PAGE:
Finally, character – this word is not ambiguous and explains itself. It is the final aim of the fraternity. And now, what is the cost of all this? – under ordinary times, absolutely nothing from the material side, i.e. actual money. In fact, according to general rule, it is actually cheapest to live in a fraternity.
In the case of Harley and myself, it is a regretful fact that due to the war the situation has been abnormal. In the way of finance, the life of the fraternity has been at stake – it has had to call upon its members for immense sacrifices. So, in the accounts, you will note that a great deal of money seems to be going out to Alpha Delta Phi. The point I want to make clear, is that such is an abnormal condition. Next year, our expenses which were about $950 apiece, should be cut down to between $700 and $800 apiece, at any rate. Knowing this, you can perhaps better understand the finances of Harley and me for this year.
Mother mentioned that the Rossman girl was living on $50 a month. I can conceive of such a situation. But is must be remembered that from a financial standpoint a girl “has it on” a boy in many respects. Also, a boy must look to the future and business. If he wishes to have rich and influential friends, he must in a very moderate sense to be sure, and yet to the best of his ability, go with college men of such a type. The true college friends are the life-long friends. The average girl is not bothered with such mercantile thoughts.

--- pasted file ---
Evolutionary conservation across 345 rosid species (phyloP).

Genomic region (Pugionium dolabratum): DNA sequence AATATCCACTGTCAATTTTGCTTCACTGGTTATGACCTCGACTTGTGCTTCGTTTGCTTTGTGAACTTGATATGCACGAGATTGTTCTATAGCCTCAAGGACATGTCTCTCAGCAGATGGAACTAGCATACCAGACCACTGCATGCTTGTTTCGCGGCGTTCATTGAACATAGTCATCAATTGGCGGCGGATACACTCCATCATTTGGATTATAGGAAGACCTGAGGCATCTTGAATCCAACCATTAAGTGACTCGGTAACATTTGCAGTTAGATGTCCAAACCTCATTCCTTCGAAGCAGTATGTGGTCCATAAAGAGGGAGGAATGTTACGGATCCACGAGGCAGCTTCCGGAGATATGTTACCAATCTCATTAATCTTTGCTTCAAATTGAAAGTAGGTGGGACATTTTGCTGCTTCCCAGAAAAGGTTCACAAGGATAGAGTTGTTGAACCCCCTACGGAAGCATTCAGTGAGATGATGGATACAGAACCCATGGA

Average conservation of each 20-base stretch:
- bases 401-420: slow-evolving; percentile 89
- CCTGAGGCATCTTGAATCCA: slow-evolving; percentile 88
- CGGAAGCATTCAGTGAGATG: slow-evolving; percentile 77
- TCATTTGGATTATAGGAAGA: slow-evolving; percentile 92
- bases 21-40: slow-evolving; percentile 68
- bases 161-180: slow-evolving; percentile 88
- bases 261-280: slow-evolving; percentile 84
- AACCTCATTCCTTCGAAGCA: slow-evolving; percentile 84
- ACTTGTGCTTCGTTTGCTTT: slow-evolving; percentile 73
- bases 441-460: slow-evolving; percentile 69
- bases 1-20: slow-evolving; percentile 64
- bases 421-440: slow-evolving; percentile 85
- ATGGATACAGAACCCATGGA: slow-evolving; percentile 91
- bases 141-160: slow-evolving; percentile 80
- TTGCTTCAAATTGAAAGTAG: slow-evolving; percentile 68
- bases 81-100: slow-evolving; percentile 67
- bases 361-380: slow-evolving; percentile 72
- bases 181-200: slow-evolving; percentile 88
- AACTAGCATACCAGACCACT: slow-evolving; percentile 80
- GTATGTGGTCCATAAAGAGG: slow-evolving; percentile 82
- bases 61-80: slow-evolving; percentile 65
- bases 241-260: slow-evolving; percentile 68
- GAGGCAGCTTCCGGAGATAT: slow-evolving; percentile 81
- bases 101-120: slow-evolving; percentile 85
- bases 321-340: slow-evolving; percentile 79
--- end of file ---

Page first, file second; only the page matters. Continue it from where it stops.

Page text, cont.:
In submitting my expenses for the rest of the semester – I might explain that charges for an extra month are tacked on to the board and room bill. This money goes toward holding the house over during the summer – at which time it is vacated. The approximate amount of money I will need to finish out this semester is:
Board and Room $120.00
Fare home 30.00
Academic supplies 8.00
Blue & Gold 4.50
Fraternity Assessment 5.00
Writing materials 1.50
Tailor and barber 5.00
To this $230.00 I must add $70.00 more to pay past debts. You see my expenses for last semester were $470 while I received but $400. So in all, I need $300 to complete this semester.
You no doubt wonder why this year cost so much. Counting the above requested $300, I shall have received $950 from home. I hope I have made the why and wherefore of this tremendous cost clear to you. It is due to tow causes: the immense cost of the very short semester just completed, namely $470 – this due to war conditions, and the extra length of this present semester. All this money is strictly accounted for and, on looking over my books next summer, you will find the whole itemized. Please remember, also, that Harley and I are only too glad when you point out spots where greater economy might be practiced.
In this letter, I have spared time from my studies to tell you of most all my thoughts. In conclusion there is only one other I can think of. You may recall that last vacation I mentioned the idea of going east next year. I have given up the notion for two reasons. In the first place because of expense – my post-graduate work in the east must suffice. And secondly, a Los Angeles boy – a member of my fraternity and class here, has urged that I finish my four years here, and then, if possible, go back to Harvard for my post-graduate work in law with him. Do you not think this a good plan?
I close with best love and hopes of hearing from you soon.
Your loving grandson,